A cellist was left feeling "like a criminal" after being removed from a flight - because his musical instrument post a safety risk.
John Kaboff boarded a flight from Washington to Chicago and had paid for a seat for his extremely expensive cello, but was told by a flight attendant that the pilot asked him to leave.
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According to The Strad, he said: "I was mortified to have to be removed from a flight, like I just committed a crime.
"Either I could voluntarily leave or I could be removed from the airplane.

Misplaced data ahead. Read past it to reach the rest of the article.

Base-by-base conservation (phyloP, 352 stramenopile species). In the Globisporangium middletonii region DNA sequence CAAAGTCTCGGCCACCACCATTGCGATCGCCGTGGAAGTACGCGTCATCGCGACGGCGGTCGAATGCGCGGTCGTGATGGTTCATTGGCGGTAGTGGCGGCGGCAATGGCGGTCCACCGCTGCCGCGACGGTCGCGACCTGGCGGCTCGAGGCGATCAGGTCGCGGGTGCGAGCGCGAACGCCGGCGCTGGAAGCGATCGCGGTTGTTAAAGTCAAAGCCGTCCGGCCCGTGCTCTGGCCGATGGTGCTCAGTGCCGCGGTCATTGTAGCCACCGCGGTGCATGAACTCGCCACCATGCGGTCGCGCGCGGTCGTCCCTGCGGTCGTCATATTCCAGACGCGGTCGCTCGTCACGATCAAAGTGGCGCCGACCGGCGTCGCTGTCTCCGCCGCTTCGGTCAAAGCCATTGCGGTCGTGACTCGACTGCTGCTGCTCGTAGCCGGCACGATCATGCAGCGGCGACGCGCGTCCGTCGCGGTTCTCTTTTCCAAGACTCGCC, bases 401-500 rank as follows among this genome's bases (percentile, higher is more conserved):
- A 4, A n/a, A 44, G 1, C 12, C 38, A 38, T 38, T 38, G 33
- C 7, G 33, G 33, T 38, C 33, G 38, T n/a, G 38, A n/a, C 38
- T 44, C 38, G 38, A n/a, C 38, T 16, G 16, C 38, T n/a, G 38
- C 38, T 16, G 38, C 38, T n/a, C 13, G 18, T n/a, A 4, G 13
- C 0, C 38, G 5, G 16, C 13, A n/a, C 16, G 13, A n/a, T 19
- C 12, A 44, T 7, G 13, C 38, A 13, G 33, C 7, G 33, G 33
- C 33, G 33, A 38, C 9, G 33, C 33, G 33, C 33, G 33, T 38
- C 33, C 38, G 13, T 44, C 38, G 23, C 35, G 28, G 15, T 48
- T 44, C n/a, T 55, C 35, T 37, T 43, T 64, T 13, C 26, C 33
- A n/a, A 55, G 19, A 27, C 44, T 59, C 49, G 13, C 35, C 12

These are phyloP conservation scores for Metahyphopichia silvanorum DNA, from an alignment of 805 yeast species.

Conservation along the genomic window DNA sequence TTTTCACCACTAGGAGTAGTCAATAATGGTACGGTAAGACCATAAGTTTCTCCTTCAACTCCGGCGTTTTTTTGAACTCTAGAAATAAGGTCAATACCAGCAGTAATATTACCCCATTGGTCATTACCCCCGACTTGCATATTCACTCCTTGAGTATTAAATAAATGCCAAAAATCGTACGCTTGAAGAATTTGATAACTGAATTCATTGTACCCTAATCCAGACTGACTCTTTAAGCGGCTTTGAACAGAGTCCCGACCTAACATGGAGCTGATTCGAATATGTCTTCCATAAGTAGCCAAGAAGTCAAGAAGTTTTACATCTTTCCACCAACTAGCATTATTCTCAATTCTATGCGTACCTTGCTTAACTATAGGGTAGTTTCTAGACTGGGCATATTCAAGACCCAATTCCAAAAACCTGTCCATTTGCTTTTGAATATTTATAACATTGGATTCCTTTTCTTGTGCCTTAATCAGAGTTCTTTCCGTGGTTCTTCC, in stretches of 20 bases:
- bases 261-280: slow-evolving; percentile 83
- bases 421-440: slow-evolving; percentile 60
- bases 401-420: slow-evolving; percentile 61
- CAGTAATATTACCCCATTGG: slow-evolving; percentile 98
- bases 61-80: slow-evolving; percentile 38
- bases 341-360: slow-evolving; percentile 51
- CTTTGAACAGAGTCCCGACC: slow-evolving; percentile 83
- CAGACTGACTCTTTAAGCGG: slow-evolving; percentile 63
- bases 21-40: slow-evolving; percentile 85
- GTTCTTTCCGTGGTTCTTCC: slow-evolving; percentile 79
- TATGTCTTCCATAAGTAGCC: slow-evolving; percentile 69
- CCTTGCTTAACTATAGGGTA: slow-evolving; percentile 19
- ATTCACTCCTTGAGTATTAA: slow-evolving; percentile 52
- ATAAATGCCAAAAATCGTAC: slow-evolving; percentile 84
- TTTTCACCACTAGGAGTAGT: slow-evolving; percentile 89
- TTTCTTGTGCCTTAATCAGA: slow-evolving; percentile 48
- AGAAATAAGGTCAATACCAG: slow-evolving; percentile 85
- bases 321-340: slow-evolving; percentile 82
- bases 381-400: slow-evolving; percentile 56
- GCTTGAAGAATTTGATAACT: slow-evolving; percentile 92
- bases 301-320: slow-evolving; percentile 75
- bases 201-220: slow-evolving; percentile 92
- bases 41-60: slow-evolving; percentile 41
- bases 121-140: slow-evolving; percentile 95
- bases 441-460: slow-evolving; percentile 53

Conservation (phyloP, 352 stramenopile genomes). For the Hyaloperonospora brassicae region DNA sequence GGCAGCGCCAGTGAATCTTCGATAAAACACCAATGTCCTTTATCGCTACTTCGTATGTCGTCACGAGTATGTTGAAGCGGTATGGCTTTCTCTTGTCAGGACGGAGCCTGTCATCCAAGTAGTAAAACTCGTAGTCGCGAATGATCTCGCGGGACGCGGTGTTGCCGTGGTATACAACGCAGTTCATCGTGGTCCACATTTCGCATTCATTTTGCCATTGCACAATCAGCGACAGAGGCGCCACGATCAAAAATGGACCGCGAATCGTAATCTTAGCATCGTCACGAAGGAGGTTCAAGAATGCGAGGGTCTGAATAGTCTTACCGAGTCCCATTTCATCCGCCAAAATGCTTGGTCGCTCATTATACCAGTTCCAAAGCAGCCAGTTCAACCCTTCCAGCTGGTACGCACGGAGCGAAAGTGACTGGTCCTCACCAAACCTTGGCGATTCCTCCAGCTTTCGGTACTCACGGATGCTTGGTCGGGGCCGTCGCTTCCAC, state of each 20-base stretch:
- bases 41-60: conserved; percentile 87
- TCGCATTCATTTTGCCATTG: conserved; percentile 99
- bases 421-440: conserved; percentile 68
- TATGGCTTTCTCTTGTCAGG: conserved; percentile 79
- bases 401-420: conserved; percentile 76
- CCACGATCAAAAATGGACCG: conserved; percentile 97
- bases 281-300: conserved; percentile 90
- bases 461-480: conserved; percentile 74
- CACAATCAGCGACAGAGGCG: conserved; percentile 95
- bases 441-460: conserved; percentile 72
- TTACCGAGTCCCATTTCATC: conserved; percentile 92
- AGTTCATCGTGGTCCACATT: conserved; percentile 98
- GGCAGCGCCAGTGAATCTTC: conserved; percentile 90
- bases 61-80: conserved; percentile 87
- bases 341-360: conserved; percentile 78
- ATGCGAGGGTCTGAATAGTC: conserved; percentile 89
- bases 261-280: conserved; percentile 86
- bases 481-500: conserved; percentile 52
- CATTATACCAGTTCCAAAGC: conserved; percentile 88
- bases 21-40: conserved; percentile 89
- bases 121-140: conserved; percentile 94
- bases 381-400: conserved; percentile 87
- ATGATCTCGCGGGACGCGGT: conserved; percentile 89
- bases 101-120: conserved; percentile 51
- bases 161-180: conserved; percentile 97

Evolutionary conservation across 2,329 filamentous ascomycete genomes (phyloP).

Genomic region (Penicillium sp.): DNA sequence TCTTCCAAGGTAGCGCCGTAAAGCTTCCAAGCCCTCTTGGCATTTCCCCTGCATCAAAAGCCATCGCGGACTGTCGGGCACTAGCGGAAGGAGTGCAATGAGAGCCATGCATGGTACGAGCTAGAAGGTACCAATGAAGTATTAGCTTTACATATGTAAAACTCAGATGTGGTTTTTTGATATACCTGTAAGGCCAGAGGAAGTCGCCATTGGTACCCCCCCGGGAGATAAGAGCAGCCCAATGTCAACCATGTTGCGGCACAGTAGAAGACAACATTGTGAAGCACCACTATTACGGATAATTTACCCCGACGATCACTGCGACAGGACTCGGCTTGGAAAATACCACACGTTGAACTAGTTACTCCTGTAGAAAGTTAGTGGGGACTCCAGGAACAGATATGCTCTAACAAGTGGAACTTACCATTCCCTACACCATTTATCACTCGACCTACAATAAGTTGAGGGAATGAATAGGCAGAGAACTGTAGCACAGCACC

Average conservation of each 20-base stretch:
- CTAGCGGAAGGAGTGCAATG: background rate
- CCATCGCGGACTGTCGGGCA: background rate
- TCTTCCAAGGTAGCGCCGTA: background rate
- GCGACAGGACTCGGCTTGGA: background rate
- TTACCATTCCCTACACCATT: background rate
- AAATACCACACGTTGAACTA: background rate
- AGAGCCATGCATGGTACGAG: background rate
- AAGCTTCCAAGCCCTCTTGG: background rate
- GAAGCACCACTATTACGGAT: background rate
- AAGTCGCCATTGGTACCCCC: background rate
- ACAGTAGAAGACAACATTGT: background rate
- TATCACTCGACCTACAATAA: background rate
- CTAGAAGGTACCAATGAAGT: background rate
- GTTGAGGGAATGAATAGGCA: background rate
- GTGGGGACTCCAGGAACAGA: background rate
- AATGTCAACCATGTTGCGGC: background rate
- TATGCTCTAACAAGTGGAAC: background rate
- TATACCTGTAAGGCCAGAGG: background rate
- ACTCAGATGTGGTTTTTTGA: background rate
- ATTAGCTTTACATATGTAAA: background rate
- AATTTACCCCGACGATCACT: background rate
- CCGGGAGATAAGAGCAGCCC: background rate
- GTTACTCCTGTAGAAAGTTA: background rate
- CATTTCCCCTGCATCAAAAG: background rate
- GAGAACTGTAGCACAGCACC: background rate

"Since it [the cello] would actually touch the floor by a little bit, since it wasn't strapped in, it would pose a safety risk."
6ABC News reports that Mr Kaboff says he's flown with American Airlines with his cello over 40 times, and a similar incident has only happened once, 12 years ago.
After the latest incident, Mr Kaboff took to social media to vent his frustrations.
He wrote: "I am at Reagan National Airport [and] I've just been kicked off an American Airlines 737 airplane for buying a seat for my cello.
"This is where the cello is supposed to sit. According to the American Airlines flight manual the cello is allowed on a 737 aircraft. This is flight 153 to Chicago."
American Airlines staff later apologised for the inconvenience and he was booked on another flight to Chicago.